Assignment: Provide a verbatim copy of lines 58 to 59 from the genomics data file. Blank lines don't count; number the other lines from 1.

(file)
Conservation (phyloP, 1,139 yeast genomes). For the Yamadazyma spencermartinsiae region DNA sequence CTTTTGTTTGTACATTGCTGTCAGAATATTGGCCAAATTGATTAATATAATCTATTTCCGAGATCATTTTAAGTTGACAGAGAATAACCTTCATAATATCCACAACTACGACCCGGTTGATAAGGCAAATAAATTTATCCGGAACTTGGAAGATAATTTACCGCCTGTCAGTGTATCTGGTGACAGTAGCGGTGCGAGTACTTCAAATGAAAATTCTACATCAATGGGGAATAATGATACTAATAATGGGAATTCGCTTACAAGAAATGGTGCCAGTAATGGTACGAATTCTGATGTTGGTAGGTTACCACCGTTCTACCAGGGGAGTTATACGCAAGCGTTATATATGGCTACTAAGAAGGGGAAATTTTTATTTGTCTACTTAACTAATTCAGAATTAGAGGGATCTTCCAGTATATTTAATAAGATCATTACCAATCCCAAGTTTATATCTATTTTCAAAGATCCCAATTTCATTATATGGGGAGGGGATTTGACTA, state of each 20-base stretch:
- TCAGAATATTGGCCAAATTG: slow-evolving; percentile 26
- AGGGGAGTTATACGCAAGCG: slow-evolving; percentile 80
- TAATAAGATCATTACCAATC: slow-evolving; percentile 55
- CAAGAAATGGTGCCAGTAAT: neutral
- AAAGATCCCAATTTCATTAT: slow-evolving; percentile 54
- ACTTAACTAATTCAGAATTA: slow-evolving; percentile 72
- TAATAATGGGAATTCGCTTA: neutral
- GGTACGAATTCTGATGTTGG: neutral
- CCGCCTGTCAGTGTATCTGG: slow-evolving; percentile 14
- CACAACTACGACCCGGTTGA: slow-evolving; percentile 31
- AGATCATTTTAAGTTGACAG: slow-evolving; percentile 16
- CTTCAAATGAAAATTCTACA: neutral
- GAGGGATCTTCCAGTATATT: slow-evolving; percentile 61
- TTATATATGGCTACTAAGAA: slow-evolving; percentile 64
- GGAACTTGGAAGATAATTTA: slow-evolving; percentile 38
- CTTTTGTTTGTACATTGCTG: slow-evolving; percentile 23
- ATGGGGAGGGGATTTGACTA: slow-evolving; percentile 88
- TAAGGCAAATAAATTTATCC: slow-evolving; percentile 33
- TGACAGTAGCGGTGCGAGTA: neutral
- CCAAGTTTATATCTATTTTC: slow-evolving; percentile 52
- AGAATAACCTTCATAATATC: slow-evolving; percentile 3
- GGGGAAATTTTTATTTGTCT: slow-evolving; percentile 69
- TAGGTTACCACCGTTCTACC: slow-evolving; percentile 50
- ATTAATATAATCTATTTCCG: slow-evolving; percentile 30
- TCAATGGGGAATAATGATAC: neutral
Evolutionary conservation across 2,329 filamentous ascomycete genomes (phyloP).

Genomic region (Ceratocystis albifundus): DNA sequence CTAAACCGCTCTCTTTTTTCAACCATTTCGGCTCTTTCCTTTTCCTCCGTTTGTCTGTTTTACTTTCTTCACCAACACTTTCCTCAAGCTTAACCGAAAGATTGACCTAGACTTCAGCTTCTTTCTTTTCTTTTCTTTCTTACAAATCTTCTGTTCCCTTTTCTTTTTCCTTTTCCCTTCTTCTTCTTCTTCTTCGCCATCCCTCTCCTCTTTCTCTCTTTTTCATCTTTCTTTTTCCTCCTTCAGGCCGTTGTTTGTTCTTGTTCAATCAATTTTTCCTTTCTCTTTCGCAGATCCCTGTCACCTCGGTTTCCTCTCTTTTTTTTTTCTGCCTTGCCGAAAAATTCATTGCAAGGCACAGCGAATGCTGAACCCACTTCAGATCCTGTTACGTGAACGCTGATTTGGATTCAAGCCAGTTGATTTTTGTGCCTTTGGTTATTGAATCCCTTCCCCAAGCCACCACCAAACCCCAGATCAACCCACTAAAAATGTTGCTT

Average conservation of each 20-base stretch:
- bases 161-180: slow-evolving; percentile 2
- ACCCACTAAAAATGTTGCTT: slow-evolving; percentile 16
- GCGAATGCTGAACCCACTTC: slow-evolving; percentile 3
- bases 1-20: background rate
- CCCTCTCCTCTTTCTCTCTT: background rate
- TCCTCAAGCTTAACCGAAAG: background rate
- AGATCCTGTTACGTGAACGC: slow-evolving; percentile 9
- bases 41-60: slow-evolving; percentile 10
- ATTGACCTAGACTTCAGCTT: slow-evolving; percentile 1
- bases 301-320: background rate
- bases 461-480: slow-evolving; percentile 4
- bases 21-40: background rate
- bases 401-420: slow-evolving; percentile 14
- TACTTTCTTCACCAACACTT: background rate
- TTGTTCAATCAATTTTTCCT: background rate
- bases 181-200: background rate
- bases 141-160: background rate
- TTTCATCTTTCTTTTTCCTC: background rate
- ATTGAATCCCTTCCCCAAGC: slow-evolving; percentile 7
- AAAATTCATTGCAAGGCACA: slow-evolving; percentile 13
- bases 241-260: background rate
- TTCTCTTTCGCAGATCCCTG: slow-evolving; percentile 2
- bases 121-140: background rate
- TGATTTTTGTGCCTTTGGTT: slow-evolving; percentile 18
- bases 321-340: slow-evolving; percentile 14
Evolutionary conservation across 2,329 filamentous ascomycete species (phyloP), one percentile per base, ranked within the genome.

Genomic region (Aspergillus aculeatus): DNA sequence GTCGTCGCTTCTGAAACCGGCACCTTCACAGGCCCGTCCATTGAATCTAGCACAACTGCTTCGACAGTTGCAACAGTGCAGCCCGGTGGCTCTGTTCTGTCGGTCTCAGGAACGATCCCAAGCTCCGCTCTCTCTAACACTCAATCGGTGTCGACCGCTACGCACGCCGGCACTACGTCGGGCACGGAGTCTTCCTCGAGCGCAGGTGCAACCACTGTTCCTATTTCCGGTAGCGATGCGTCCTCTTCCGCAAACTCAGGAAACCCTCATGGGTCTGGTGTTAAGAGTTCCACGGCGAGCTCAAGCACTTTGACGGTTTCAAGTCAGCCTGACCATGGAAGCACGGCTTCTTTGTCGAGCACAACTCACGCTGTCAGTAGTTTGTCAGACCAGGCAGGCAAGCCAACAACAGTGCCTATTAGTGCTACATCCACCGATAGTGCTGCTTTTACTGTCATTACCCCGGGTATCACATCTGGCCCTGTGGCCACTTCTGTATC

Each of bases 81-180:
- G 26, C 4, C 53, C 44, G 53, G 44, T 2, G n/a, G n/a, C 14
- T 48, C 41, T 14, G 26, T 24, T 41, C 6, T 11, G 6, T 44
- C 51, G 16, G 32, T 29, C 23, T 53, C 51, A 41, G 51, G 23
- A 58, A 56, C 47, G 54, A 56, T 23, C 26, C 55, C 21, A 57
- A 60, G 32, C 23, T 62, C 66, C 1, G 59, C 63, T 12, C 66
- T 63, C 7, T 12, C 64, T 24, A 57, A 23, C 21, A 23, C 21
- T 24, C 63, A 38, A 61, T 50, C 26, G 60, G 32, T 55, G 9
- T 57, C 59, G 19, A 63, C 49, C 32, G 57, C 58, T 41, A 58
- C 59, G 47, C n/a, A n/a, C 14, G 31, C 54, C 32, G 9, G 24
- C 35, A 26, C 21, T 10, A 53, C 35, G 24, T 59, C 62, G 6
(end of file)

- G 26, C 4, C 53, C 44, G 53, G 44, T 2, G n/a, G n/a, C 14
- T 48, C 41, T 14, G 26, T 24, T 41, C 6, T 11, G 6, T 44